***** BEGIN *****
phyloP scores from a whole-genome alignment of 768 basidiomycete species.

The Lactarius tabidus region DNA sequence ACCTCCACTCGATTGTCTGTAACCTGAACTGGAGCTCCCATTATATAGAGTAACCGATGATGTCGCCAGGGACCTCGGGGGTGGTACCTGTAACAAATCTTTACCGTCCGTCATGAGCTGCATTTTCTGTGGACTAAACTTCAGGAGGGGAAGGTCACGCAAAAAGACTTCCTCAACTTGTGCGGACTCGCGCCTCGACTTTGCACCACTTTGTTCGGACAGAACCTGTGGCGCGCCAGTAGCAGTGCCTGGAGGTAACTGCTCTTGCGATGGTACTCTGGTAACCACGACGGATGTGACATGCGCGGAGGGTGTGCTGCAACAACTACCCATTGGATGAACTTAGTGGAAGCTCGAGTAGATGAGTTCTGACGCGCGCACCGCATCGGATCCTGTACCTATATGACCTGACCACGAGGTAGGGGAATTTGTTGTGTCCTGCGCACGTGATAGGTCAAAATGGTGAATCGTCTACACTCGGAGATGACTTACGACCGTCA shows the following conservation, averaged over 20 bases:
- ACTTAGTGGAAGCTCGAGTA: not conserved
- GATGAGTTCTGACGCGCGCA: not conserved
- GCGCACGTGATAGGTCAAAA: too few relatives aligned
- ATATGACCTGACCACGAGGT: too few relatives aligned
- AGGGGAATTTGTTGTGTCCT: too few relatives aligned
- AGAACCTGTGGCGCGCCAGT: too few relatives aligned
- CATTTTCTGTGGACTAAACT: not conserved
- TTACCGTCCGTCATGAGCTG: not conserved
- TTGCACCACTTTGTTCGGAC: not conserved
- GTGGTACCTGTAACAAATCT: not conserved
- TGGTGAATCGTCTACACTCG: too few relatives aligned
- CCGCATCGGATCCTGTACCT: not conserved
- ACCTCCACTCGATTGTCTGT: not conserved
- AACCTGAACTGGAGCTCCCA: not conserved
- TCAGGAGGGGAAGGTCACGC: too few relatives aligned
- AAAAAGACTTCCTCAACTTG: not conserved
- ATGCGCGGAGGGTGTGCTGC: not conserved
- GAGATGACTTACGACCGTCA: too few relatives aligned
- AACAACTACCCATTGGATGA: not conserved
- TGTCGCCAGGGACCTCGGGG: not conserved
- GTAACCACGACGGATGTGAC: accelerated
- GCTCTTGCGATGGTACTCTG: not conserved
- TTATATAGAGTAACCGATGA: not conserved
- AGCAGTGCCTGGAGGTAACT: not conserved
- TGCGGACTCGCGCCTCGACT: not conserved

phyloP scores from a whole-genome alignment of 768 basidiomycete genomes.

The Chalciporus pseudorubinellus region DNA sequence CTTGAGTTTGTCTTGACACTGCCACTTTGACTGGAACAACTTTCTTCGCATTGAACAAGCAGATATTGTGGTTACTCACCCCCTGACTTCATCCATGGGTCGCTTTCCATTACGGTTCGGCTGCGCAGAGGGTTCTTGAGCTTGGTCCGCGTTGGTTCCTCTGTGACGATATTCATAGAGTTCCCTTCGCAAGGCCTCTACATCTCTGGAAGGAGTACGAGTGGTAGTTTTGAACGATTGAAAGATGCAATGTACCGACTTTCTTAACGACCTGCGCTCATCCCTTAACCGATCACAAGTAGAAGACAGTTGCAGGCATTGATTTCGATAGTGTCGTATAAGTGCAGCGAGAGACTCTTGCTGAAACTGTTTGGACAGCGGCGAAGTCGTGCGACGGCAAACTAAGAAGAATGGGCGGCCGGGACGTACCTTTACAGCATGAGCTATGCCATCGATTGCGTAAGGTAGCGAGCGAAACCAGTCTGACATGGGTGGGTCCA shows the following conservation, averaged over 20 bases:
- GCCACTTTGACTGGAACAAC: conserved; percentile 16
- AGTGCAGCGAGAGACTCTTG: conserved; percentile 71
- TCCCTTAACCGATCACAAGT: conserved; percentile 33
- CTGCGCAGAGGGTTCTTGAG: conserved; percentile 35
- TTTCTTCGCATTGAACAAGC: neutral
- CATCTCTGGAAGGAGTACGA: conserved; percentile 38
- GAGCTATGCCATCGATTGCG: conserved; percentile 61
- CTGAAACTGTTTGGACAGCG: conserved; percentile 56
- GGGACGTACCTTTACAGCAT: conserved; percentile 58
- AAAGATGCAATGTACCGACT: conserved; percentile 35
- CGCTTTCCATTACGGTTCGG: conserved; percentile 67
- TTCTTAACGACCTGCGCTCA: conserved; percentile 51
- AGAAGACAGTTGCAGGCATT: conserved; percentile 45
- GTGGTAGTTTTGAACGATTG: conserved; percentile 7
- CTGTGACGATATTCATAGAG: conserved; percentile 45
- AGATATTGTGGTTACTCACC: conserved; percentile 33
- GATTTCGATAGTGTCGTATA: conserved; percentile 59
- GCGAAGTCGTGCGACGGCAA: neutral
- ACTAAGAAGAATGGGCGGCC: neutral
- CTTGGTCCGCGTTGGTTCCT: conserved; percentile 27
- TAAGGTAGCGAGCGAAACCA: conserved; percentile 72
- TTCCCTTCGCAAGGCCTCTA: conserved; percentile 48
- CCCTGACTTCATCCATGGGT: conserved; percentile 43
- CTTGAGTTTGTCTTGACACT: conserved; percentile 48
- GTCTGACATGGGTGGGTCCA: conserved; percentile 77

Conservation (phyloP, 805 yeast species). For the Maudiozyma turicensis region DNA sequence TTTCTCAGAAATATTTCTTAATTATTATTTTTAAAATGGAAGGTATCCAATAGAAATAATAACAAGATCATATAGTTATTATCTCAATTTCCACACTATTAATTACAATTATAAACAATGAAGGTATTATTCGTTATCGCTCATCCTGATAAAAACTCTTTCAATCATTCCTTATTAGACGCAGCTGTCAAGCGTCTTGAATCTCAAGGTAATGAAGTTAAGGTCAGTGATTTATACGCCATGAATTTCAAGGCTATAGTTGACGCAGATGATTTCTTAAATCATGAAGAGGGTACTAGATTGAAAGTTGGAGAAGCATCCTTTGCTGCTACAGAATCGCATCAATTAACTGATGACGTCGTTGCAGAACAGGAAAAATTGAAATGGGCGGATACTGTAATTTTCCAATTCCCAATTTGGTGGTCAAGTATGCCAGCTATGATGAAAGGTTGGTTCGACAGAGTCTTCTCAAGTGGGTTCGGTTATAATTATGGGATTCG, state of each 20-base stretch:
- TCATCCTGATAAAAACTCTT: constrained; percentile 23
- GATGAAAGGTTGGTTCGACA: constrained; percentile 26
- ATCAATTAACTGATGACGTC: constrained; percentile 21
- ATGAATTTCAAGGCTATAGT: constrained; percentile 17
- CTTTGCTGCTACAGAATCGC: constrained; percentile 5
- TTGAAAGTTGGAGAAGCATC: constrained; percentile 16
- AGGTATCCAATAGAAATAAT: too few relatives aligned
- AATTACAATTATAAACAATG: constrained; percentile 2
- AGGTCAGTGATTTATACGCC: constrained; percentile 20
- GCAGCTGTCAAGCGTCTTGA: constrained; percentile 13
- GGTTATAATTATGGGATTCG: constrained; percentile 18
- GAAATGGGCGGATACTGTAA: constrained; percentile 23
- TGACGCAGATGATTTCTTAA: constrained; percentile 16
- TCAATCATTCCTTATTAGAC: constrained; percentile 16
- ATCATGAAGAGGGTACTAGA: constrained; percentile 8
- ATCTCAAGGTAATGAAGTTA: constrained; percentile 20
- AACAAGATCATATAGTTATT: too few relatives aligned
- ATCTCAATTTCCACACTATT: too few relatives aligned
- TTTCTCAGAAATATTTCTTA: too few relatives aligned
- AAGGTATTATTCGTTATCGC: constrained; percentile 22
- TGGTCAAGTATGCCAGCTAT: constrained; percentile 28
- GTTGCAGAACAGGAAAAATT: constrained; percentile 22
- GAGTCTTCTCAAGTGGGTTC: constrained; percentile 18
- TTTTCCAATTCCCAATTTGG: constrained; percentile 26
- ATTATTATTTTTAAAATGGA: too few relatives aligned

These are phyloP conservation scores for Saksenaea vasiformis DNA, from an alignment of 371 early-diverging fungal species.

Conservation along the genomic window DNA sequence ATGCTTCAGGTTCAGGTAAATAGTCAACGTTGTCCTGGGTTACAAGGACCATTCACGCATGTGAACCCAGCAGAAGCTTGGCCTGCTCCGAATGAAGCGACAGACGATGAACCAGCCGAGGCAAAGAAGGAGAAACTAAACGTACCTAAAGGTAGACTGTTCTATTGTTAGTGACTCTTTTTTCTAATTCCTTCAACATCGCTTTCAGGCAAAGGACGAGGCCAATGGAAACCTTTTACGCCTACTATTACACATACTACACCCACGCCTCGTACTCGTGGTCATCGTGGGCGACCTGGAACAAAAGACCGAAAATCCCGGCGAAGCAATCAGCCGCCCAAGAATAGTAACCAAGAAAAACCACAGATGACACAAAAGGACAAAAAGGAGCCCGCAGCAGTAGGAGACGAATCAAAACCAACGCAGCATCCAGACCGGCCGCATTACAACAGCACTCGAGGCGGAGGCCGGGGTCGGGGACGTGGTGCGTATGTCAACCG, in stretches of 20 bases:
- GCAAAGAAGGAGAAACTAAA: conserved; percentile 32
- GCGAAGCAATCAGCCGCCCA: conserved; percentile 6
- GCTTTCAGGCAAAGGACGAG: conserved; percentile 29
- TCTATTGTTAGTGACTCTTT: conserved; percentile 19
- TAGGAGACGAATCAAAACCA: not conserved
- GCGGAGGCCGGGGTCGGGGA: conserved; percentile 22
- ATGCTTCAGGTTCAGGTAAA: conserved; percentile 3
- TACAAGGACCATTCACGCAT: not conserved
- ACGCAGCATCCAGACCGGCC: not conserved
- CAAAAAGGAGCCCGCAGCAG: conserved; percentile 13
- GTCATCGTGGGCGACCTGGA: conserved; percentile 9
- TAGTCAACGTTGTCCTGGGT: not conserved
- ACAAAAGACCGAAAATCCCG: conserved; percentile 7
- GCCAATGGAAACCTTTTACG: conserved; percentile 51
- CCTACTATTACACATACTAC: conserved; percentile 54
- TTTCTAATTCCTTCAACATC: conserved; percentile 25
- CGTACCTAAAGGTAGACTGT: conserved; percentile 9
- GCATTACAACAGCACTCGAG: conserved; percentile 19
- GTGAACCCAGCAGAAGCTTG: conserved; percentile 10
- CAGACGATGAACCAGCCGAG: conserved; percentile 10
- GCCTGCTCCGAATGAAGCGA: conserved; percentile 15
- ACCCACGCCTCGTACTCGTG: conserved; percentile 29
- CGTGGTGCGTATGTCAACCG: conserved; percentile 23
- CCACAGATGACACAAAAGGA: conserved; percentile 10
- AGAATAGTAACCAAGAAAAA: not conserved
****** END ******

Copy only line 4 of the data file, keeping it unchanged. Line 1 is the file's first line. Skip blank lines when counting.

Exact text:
- GATGAGTTCTGACGCGCGCA: not conserved